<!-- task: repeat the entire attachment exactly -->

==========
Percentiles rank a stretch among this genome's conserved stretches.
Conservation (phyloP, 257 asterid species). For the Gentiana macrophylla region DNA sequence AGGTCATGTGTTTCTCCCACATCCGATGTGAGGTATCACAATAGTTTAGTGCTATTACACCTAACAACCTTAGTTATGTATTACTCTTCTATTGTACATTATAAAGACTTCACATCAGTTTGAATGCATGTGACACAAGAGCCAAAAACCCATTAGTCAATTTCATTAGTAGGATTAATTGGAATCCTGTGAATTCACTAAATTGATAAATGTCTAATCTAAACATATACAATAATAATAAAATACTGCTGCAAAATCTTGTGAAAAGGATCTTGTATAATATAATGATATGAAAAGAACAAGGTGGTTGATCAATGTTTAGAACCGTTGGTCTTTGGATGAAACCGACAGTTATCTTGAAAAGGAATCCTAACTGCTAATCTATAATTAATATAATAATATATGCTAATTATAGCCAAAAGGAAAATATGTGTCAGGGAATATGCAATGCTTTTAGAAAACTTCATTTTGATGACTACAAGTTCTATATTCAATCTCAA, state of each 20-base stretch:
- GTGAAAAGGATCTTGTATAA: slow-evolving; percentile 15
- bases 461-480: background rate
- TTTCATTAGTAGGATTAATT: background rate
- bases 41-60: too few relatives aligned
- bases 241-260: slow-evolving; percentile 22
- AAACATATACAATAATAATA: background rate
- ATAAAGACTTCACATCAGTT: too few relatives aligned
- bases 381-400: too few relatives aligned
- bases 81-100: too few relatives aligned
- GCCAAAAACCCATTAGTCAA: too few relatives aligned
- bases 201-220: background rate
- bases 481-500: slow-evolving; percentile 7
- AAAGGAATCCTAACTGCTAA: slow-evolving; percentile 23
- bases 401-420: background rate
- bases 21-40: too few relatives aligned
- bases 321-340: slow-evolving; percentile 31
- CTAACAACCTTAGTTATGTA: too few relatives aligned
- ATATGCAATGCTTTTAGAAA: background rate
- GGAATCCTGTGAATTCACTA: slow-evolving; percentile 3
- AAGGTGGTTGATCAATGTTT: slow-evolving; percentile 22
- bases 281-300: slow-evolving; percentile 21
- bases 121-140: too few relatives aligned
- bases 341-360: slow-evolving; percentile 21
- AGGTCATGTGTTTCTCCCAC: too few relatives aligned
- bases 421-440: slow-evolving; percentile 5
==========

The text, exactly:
Percentiles rank a stretch among this genome's conserved stretches.
Conservation (phyloP, 257 asterid species). For the Gentiana macrophylla region DNA sequence AGGTCATGTGTTTCTCCCACATCCGATGTGAGGTATCACAATAGTTTAGTGCTATTACACCTAACAACCTTAGTTATGTATTACTCTTCTATTGTACATTATAAAGACTTCACATCAGTTTGAATGCATGTGACACAAGAGCCAAAAACCCATTAGTCAATTTCATTAGTAGGATTAATTGGAATCCTGTGAATTCACTAAATTGATAAATGTCTAATCTAAACATATACAATAATAATAAAATACTGCTGCAAAATCTTGTGAAAAGGATCTTGTATAATATAATGATATGAAAAGAACAAGGTGGTTGATCAATGTTTAGAACCGTTGGTCTTTGGATGAAACCGACAGTTATCTTGAAAAGGAATCCTAACTGCTAATCTATAATTAATATAATAATATATGCTAATTATAGCCAAAAGGAAAATATGTGTCAGGGAATATGCAATGCTTTTAGAAAACTTCATTTTGATGACTACAAGTTCTATATTCAATCTCAA, state of each 20-base stretch:
- GTGAAAAGGATCTTGTATAA: slow-evolving; percentile 15
- bases 461-480: background rate
- TTTCATTAGTAGGATTAATT: background rate
- bases 41-60: too few relatives aligned
- bases 241-260: slow-evolving; percentile 22
- AAACATATACAATAATAATA: background rate
- ATAAAGACTTCACATCAGTT: too few relatives aligned
- bases 381-400: too few relatives aligned
- bases 81-100: too few relatives aligned
- GCCAAAAACCCATTAGTCAA: too few relatives aligned
- bases 201-220: background rate
- bases 481-500: slow-evolving; percentile 7
- AAAGGAATCCTAACTGCTAA: slow-evolving; percentile 23
- bases 401-420: background rate
- bases 21-40: too few relatives aligned
- bases 321-340: slow-evolving; percentile 31
- CTAACAACCTTAGTTATGTA: too few relatives aligned
- ATATGCAATGCTTTTAGAAA: background rate
- GGAATCCTGTGAATTCACTA: slow-evolving; percentile 3
- AAGGTGGTTGATCAATGTTT: slow-evolving; percentile 22
- bases 281-300: slow-evolving; percentile 21
- bases 121-140: too few relatives aligned
- bases 341-360: slow-evolving; percentile 21
- AGGTCATGTGTTTCTCCCAC: too few relatives aligned
- bases 421-440: slow-evolving; percentile 5